Could copyright issues stick a pin in the Pinterest bubble?

The most frequently uttered lie throughout the world has got to be, without a doubt, “I have read and agree to the terms and conditions”. (I have a habit of opening the T&C’s and scrolling to the bottom in an attempt to convince my laptop that I did indeed make the effort.)

Ignoring the terms and conditions isn’t usually a problem, as they’re fairly reasonable and exactly what any law abiding citizen would expect. However, Pinterest’s terms and conditions make for some rather interesting, and also slightly terrifying, reading.

If, like me, you were so excited to get on the Pinterest train that you hurried through the sign up process, then you may be surprised to discover that they could actually leave you in some very hot water. So much so that many users are now opting to delete their accounts for fear of a lawsuit. Here’s why:

“You acknowledge and agree that you are solely responsible for all Member Content that you make available through the Site, Application and Services. Accordingly, you represent and warrant that: (i) you either are the sole and exclusive owner of all Member Content […] or you have all rights, licenses, consents and releases that are necessary to grant to Cold Brew Labs the rights in such Member Content, […] and (ii) neither the Member Content nor your posting, uploading, publication, submission or transmittal of the Member Content […] violate a third party’s patent, copyright, trademark, trade secret, moral rights or other proprietary or intellectual property rights…”

“By making available any Member Content through the Site, Application or Services, you hereby grant to Cold Brew Labs a worldwide, irrevocable, perpetual, non-exclusive, transferable, royalty-free license, with the right to sublicense, to use, copy, adapt, modify, distribute, license, sell, transfer, publicly display, publicly perform, transmit, stream, broadcast, access, view, and otherwise exploit such Member Content only on, through or by means of the Site, Application or Services.”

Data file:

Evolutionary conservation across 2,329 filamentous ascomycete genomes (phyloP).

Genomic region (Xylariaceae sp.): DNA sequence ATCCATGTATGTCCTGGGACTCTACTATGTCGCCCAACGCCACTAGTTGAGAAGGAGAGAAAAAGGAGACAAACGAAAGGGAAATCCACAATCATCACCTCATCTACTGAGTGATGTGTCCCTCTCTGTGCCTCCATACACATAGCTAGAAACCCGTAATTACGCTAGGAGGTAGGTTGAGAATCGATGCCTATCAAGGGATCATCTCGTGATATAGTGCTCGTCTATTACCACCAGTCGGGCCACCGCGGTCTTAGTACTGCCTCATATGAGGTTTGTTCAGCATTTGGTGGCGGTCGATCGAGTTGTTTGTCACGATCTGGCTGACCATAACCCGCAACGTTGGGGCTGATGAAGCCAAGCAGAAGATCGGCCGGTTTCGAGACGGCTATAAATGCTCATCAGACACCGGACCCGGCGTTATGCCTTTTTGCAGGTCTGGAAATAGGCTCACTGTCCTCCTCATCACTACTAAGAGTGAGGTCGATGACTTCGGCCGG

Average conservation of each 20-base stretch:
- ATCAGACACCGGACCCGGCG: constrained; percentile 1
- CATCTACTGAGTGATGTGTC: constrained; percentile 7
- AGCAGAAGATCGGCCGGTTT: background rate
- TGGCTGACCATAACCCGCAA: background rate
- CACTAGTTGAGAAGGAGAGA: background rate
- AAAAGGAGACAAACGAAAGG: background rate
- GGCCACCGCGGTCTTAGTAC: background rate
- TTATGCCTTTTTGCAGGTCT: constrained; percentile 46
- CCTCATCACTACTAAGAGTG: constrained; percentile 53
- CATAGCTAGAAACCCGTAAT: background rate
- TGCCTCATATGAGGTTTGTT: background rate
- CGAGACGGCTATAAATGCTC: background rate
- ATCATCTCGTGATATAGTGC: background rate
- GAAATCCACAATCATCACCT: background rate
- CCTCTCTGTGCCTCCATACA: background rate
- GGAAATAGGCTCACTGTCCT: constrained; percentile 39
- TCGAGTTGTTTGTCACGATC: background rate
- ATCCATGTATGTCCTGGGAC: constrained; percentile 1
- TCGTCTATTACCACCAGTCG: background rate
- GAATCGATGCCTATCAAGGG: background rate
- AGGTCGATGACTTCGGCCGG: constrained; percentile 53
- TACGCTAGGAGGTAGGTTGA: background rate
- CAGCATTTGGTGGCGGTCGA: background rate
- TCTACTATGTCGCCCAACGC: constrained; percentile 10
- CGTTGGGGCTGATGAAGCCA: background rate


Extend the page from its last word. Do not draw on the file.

I don’t know about you, but I have yet to pin anything to Pinterest that I have any sort of copyright control over. I unscrupulously scour the internet in search of amazing and inspiring content; I occasionally get into a StumbleUpon meets Pinterest frenzy; and I never check if my pins are © protected.

This could land me in a whole barrel of trouble if Pinterest were to sell on any content to a third party. If the original copyright owner were to find out and seek legal action, Pinterest have clearly stated that I am solely responsible. Way to have my back, guys.

So what can you do about this? And what should you do about this?

At the moment the only advice is, if you can’t handle the potential copyright infringement, stop pinning and delete your account. One lawyer/ photographer has already gone down this route, seeing the potential for legal action as too much of a risk.

Some users are stating the copyright information in their pin description, but as the terms and conditions state, this isn’t enough.

It’s still early days for this new social networking site, and Pinterest have responded to concerns by allowing websites to opt out and not allow their content to be pinned. But should it really be down to website owners to stop their content being used? Or should the responsibility for copyright law remain with the pinner?